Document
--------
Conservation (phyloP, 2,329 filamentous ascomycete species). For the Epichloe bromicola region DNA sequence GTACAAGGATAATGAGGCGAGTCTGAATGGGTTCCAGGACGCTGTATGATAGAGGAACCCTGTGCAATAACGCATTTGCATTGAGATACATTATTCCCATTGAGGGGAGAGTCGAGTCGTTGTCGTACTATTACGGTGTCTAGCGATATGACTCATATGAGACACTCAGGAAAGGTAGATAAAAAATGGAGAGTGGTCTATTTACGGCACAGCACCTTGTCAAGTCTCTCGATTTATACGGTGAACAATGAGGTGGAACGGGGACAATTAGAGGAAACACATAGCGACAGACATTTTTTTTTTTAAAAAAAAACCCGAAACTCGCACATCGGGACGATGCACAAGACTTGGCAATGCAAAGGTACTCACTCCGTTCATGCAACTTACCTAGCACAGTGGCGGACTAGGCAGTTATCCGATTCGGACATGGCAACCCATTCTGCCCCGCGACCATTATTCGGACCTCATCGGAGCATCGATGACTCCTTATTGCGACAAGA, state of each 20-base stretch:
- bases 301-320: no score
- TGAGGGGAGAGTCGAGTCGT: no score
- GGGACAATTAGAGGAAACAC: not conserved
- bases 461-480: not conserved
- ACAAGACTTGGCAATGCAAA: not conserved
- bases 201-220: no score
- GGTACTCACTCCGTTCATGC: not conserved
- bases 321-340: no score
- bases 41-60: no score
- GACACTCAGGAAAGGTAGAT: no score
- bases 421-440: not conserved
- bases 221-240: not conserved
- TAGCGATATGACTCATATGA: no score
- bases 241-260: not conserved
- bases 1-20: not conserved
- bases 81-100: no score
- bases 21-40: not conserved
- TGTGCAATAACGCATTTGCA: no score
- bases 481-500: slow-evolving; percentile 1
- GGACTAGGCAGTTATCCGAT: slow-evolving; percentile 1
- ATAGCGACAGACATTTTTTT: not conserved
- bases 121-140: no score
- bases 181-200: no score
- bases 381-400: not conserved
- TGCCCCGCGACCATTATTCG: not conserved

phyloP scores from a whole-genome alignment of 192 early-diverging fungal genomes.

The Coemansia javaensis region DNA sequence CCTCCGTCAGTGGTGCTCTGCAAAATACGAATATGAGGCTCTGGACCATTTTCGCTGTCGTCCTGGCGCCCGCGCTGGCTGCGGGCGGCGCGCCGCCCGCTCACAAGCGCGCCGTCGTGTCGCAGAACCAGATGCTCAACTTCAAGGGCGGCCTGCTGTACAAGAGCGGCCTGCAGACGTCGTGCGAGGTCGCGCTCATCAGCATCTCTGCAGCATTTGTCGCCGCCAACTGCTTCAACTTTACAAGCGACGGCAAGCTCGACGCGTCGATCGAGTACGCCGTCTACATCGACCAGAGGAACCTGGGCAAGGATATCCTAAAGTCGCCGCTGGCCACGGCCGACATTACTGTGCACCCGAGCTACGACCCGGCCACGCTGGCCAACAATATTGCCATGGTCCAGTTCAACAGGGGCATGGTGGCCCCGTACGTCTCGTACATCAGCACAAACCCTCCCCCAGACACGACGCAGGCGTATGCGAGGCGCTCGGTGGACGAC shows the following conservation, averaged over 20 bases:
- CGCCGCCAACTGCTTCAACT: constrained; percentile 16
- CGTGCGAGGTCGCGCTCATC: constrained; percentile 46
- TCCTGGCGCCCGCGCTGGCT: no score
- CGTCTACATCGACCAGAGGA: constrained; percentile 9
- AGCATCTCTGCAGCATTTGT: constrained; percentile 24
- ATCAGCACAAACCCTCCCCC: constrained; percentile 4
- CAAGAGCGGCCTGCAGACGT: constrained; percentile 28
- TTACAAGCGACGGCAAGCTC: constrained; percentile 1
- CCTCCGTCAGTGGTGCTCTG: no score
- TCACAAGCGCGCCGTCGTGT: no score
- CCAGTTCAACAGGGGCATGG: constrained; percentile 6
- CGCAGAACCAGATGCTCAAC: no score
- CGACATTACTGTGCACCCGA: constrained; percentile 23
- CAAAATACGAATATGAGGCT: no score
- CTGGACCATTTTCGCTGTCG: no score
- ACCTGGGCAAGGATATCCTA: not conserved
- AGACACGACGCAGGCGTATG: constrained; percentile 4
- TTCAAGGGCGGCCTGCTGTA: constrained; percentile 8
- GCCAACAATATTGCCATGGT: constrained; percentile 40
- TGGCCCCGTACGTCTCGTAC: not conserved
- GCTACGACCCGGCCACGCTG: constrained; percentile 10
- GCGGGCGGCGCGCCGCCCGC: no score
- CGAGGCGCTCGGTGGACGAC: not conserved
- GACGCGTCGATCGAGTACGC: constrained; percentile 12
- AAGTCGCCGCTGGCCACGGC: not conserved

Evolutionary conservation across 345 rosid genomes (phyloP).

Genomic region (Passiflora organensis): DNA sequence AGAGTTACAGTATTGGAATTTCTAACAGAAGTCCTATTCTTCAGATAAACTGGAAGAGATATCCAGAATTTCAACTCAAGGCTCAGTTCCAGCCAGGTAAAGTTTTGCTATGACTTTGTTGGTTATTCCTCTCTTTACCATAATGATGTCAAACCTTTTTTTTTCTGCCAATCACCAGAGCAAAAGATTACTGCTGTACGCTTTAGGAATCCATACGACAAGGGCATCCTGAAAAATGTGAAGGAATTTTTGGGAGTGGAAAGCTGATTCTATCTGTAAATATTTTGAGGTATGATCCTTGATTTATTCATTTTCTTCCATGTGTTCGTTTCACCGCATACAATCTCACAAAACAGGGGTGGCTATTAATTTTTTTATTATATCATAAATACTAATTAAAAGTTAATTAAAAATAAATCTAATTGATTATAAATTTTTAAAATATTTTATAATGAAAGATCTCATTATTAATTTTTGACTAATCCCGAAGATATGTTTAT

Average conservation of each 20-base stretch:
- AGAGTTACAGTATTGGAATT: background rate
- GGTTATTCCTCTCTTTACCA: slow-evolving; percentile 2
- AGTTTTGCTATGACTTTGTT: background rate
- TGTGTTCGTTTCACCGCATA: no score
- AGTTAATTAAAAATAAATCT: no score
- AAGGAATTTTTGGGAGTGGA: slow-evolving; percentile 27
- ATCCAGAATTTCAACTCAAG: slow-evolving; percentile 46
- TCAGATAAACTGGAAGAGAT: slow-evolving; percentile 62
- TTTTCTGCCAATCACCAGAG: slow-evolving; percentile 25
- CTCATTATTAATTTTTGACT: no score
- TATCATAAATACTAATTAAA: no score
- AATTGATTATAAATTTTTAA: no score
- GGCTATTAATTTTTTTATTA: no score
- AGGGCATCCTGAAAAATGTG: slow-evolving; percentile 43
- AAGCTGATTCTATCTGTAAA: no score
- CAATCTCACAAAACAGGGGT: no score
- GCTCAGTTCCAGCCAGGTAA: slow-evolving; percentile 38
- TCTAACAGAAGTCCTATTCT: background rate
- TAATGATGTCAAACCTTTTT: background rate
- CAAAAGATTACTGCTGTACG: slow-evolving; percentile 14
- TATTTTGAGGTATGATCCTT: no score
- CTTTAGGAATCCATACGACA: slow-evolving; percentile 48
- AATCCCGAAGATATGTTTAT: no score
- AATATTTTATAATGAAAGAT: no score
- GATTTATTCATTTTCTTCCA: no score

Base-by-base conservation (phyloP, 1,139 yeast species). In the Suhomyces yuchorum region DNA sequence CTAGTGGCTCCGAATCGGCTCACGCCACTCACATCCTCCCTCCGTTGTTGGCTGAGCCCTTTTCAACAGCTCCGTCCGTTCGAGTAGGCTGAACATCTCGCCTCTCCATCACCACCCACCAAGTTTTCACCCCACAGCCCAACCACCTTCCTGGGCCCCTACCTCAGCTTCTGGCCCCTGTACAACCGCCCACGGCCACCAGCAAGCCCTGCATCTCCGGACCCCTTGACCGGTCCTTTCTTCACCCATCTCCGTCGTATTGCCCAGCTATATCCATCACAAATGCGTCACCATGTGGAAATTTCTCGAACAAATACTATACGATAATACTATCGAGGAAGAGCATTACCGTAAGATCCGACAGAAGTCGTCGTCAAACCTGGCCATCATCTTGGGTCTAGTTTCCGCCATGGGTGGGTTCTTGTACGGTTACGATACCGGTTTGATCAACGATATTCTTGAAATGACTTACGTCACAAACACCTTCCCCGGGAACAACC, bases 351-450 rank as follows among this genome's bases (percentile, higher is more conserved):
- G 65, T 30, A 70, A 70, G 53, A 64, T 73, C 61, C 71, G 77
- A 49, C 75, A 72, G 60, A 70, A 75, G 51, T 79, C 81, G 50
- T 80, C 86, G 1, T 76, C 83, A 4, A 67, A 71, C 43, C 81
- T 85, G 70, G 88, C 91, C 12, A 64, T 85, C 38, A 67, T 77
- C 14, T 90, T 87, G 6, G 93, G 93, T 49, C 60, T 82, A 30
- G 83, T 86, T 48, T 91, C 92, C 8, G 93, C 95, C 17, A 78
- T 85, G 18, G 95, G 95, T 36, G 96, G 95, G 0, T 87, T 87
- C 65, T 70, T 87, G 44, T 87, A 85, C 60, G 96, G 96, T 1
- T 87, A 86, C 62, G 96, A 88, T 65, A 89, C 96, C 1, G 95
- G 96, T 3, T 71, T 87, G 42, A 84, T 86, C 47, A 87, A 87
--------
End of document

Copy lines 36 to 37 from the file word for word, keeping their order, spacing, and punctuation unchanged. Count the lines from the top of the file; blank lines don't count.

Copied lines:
- TTACAAGCGACGGCAAGCTC: constrained; percentile 1
- CCTCCGTCAGTGGTGCTCTG: no score